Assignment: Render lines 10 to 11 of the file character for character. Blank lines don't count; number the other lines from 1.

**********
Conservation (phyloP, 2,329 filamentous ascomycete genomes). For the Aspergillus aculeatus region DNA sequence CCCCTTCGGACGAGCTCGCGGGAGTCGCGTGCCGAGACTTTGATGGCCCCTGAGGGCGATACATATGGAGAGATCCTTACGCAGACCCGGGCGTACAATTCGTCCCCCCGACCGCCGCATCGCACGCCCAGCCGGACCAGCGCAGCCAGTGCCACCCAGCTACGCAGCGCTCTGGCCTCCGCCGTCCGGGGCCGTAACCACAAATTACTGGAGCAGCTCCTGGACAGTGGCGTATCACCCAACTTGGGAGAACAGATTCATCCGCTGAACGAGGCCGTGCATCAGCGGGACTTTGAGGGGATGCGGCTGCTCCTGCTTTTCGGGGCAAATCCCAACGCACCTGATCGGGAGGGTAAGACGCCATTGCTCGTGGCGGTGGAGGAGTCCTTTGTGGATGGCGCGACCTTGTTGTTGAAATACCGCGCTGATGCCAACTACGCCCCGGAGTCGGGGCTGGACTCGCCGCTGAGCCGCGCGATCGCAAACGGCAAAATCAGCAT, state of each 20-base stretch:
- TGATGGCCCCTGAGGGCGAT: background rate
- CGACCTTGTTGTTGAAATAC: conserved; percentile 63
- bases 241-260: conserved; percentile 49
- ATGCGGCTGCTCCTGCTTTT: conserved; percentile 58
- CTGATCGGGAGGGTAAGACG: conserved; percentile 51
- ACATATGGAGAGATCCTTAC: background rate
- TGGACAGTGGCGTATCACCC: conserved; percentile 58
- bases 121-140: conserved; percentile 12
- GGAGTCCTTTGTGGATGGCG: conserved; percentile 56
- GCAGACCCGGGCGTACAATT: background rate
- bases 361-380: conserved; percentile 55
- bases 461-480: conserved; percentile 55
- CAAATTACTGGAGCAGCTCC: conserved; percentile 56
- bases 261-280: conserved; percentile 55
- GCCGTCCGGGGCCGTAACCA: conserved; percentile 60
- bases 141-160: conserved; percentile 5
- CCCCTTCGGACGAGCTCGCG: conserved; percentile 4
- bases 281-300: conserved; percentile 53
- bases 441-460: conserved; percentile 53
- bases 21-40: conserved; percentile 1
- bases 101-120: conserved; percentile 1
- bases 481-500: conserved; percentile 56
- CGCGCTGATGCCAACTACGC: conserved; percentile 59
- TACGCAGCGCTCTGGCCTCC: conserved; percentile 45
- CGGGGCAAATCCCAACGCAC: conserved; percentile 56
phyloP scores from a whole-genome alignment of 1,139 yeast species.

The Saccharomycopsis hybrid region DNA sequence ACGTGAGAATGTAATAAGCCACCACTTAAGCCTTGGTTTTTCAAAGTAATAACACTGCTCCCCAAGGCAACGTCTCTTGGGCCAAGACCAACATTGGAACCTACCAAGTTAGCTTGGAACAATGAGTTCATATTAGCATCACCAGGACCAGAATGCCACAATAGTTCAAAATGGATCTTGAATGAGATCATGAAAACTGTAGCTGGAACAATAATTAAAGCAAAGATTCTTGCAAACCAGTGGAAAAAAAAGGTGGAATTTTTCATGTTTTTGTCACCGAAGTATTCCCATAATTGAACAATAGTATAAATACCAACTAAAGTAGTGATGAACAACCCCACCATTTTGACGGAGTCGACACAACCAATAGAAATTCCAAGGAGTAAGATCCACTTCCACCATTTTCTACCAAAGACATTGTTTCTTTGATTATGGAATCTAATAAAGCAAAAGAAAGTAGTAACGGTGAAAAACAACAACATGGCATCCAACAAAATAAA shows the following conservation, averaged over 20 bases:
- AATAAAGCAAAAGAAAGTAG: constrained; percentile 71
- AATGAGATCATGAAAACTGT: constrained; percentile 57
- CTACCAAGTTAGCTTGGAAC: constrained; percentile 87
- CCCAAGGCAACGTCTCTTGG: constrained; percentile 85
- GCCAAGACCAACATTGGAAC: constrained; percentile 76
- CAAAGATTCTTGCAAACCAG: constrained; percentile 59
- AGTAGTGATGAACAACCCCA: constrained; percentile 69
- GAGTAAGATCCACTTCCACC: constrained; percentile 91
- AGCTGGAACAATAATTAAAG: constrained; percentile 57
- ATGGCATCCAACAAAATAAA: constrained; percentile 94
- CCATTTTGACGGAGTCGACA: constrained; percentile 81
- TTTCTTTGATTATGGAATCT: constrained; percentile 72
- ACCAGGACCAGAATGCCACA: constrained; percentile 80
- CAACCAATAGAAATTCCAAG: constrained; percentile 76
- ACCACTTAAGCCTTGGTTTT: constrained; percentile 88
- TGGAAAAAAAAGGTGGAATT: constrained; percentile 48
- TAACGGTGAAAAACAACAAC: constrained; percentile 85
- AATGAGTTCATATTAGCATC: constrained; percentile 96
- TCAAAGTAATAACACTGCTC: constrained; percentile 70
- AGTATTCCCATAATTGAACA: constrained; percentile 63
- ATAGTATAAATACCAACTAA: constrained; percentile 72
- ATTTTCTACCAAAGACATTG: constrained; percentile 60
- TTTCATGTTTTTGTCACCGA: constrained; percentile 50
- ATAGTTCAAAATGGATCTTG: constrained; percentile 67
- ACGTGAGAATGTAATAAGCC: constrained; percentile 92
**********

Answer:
- GGAGTCCTTTGTGGATGGCG: conserved; percentile 56
- GCAGACCCGGGCGTACAATT: background rate